That is, there is a Wish List full of 20th century Wishful Thinking, sitting side by including detailed reporting from Pascal Zachary gives a strong indication of how badly things can go awry when applying 20th century thinking when its blind assumptions simply do not apply.

So as with anything … take Pascal Zachary’s reporting with a grain of salt. As soon as it loses contact with the reality on the ground and starts to head into the policy realm, it lapses into a substantial amount of conventional wisdom every bit as divorced from reality as the flawed conventional wisdom regarding African development that it dissects with surgical precision.

Looking Ahead to a 21st Century Partnership

This is a critical point when looking ahead to the strategic position of an Energy Independent United States. We have all too often only seen Africa in the Discovery Channel and in heart gripping appeals to help with famine and crises. We have to turn the channel.

The 21st century may well be the Asian Century. However, if African agricultural development remains on track, the 22nd century could well be the African Century. And if we find a way to sidestep our own past habits of only looking to Africa as a source of mineral wealth and as a Geopolitical playground, and offer to Africa a Balanced Trade Deal that is good for both sides, then seeing the 22nd Century mature into an African Century would be very, very good news for our old Republic.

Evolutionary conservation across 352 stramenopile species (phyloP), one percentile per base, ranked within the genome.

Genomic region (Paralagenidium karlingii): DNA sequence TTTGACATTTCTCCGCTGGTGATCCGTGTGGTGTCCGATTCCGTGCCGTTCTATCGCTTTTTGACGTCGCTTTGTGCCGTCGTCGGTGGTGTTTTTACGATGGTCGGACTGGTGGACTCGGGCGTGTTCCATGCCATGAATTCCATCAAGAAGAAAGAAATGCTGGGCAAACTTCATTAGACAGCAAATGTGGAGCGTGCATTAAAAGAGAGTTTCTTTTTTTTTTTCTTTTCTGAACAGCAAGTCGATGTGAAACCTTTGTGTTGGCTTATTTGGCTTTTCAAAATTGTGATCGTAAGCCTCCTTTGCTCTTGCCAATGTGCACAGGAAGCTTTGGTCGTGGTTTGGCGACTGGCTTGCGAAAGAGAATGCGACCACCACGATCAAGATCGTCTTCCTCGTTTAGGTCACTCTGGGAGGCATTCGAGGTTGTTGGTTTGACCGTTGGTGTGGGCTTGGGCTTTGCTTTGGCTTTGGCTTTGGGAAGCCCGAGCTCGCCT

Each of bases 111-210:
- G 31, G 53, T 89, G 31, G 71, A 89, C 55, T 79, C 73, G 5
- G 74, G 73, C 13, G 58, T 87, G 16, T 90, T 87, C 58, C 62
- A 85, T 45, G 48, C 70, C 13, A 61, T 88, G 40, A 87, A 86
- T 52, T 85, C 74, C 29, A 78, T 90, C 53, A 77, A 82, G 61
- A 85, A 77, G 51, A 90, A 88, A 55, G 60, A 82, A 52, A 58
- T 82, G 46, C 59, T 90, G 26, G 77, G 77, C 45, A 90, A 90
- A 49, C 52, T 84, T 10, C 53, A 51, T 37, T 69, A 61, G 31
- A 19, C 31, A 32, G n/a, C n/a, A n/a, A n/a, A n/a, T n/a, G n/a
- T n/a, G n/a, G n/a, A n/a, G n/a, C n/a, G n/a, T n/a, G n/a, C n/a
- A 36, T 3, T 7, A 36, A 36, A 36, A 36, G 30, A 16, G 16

{1. This is the pre-cursor to the hyperlink, called the “source reference”. Just like a hyperlink, it is text in a special format that allows another text to be quickly and conveniently accessed. There are advanced programs that make use of text in this format, but the program with the easiest to use user interface is called, “go to a library, and ask a librarian”.}

Midnight Oil – Dead Heart (Unplugged)

We don’t serve your country

Don’t serve your king

Know your custom don’t speak your tongue

White man came took everyone

We don’t serve your country

Don’t serve your king

White man listen to the songs we sing

White man came took everything

We carry in our hearts the true country

And that cannot be stolen

We follow in the steps of our ancestry

And that cannot be broken

We don’t need protection

Don’t need your land

Keep your promise on where we stand

We will listen we’ll understand


    • BruceMcF on April 7, 2008 at 4:05 am

    … I would appreciate it if tips came in the form of jumping through the link to the Big Orange, and dropping in a comment there. It will make it look like there are people in the world who care about things beyond the PA primary and whether Tweedle Change or Tweedle Experience will come out of it with momentum.